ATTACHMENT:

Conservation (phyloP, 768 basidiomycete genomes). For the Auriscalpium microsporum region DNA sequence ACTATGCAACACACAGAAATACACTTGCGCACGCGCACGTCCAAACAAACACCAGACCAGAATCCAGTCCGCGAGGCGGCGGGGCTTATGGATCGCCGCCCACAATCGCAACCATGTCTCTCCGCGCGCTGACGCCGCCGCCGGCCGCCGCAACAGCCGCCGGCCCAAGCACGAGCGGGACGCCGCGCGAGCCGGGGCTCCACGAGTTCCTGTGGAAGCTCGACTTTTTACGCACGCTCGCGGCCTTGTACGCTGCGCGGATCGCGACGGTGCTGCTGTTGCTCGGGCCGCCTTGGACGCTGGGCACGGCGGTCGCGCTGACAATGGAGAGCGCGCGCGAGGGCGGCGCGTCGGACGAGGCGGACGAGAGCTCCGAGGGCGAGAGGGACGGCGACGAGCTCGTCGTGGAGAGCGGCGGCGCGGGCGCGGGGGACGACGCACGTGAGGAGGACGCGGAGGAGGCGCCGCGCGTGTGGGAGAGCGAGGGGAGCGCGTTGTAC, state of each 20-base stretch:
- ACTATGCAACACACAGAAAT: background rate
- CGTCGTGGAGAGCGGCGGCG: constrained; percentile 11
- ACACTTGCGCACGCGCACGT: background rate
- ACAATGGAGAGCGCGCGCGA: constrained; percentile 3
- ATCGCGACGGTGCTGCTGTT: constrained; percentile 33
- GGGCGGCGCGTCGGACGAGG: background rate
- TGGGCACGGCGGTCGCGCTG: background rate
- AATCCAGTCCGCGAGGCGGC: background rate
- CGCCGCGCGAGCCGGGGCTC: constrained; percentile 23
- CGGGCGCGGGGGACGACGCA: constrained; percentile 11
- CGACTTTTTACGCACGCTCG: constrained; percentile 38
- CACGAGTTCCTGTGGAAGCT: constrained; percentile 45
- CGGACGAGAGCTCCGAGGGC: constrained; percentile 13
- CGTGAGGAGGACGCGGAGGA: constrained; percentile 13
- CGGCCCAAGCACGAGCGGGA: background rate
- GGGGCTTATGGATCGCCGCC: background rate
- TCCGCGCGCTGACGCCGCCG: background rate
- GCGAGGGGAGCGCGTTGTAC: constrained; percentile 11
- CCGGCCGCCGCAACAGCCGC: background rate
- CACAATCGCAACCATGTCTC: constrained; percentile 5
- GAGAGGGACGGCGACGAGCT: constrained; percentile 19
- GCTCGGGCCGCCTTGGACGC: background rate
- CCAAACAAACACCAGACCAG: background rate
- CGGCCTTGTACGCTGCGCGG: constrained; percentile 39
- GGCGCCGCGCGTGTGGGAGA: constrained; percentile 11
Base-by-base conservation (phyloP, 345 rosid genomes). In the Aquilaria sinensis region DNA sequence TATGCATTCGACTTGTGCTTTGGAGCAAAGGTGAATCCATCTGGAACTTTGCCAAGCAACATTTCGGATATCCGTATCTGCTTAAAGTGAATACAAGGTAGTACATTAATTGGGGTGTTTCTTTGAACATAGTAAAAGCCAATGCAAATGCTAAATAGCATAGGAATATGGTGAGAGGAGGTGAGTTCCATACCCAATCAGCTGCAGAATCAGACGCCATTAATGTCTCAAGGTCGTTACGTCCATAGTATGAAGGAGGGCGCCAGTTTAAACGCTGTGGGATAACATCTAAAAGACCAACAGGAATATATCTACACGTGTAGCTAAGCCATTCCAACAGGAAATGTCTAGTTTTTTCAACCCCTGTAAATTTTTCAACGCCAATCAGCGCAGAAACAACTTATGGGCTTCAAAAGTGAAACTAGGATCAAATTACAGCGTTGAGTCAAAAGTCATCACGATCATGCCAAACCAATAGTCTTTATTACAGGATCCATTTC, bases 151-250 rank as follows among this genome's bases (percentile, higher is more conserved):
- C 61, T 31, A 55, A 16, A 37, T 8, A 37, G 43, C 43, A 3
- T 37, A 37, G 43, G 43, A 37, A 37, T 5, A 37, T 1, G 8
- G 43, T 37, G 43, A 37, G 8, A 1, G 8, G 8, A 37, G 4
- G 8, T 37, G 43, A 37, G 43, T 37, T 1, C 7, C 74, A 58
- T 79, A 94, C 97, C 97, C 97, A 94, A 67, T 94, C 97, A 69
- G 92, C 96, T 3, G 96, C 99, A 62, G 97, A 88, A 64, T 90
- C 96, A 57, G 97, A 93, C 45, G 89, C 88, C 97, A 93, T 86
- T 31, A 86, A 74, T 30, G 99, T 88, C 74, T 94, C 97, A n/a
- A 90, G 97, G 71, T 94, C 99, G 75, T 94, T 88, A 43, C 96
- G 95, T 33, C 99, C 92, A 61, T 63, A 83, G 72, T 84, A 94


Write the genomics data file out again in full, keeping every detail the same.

Conservation (phyloP, 768 basidiomycete genomes). For the Auriscalpium microsporum region DNA sequence ACTATGCAACACACAGAAATACACTTGCGCACGCGCACGTCCAAACAAACACCAGACCAGAATCCAGTCCGCGAGGCGGCGGGGCTTATGGATCGCCGCCCACAATCGCAACCATGTCTCTCCGCGCGCTGACGCCGCCGCCGGCCGCCGCAACAGCCGCCGGCCCAAGCACGAGCGGGACGCCGCGCGAGCCGGGGCTCCACGAGTTCCTGTGGAAGCTCGACTTTTTACGCACGCTCGCGGCCTTGTACGCTGCGCGGATCGCGACGGTGCTGCTGTTGCTCGGGCCGCCTTGGACGCTGGGCACGGCGGTCGCGCTGACAATGGAGAGCGCGCGCGAGGGCGGCGCGTCGGACGAGGCGGACGAGAGCTCCGAGGGCGAGAGGGACGGCGACGAGCTCGTCGTGGAGAGCGGCGGCGCGGGCGCGGGGGACGACGCACGTGAGGAGGACGCGGAGGAGGCGCCGCGCGTGTGGGAGAGCGAGGGGAGCGCGTTGTAC, state of each 20-base stretch:
- ACTATGCAACACACAGAAAT: background rate
- CGTCGTGGAGAGCGGCGGCG: constrained; percentile 11
- ACACTTGCGCACGCGCACGT: background rate
- ACAATGGAGAGCGCGCGCGA: constrained; percentile 3
- ATCGCGACGGTGCTGCTGTT: constrained; percentile 33
- GGGCGGCGCGTCGGACGAGG: background rate
- TGGGCACGGCGGTCGCGCTG: background rate
- AATCCAGTCCGCGAGGCGGC: background rate
- CGCCGCGCGAGCCGGGGCTC: constrained; percentile 23
- CGGGCGCGGGGGACGACGCA: constrained; percentile 11
- CGACTTTTTACGCACGCTCG: constrained; percentile 38
- CACGAGTTCCTGTGGAAGCT: constrained; percentile 45
- CGGACGAGAGCTCCGAGGGC: constrained; percentile 13
- CGTGAGGAGGACGCGGAGGA: constrained; percentile 13
- CGGCCCAAGCACGAGCGGGA: background rate
- GGGGCTTATGGATCGCCGCC: background rate
- TCCGCGCGCTGACGCCGCCG: background rate
- GCGAGGGGAGCGCGTTGTAC: constrained; percentile 11
- CCGGCCGCCGCAACAGCCGC: background rate
- CACAATCGCAACCATGTCTC: constrained; percentile 5
- GAGAGGGACGGCGACGAGCT: constrained; percentile 19
- GCTCGGGCCGCCTTGGACGC: background rate
- CCAAACAAACACCAGACCAG: background rate
- CGGCCTTGTACGCTGCGCGG: constrained; percentile 39
- GGCGCCGCGCGTGTGGGAGA: constrained; percentile 11
Base-by-base conservation (phyloP, 345 rosid genomes). In the Aquilaria sinensis region DNA sequence TATGCATTCGACTTGTGCTTTGGAGCAAAGGTGAATCCATCTGGAACTTTGCCAAGCAACATTTCGGATATCCGTATCTGCTTAAAGTGAATACAAGGTAGTACATTAATTGGGGTGTTTCTTTGAACATAGTAAAAGCCAATGCAAATGCTAAATAGCATAGGAATATGGTGAGAGGAGGTGAGTTCCATACCCAATCAGCTGCAGAATCAGACGCCATTAATGTCTCAAGGTCGTTACGTCCATAGTATGAAGGAGGGCGCCAGTTTAAACGCTGTGGGATAACATCTAAAAGACCAACAGGAATATATCTACACGTGTAGCTAAGCCATTCCAACAGGAAATGTCTAGTTTTTTCAACCCCTGTAAATTTTTCAACGCCAATCAGCGCAGAAACAACTTATGGGCTTCAAAAGTGAAACTAGGATCAAATTACAGCGTTGAGTCAAAAGTCATCACGATCATGCCAAACCAATAGTCTTTATTACAGGATCCATTTC, bases 151-250 rank as follows among this genome's bases (percentile, higher is more conserved):
- C 61, T 31, A 55, A 16, A 37, T 8, A 37, G 43, C 43, A 3
- T 37, A 37, G 43, G 43, A 37, A 37, T 5, A 37, T 1, G 8
- G 43, T 37, G 43, A 37, G 8, A 1, G 8, G 8, A 37, G 4
- G 8, T 37, G 43, A 37, G 43, T 37, T 1, C 7, C 74, A 58
- T 79, A 94, C 97, C 97, C 97, A 94, A 67, T 94, C 97, A 69
- G 92, C 96, T 3, G 96, C 99, A 62, G 97, A 88, A 64, T 90
- C 96, A 57, G 97, A 93, C 45, G 89, C 88, C 97, A 93, T 86
- T 31, A 86, A 74, T 30, G 99, T 88, C 74, T 94, C 97, A n/a
- A 90, G 97, G 71, T 94, C 99, G 75, T 94, T 88, A 43, C 96
- G 95, T 33, C 99, C 92, A 61, T 63, A 83, G 72, T 84, A 94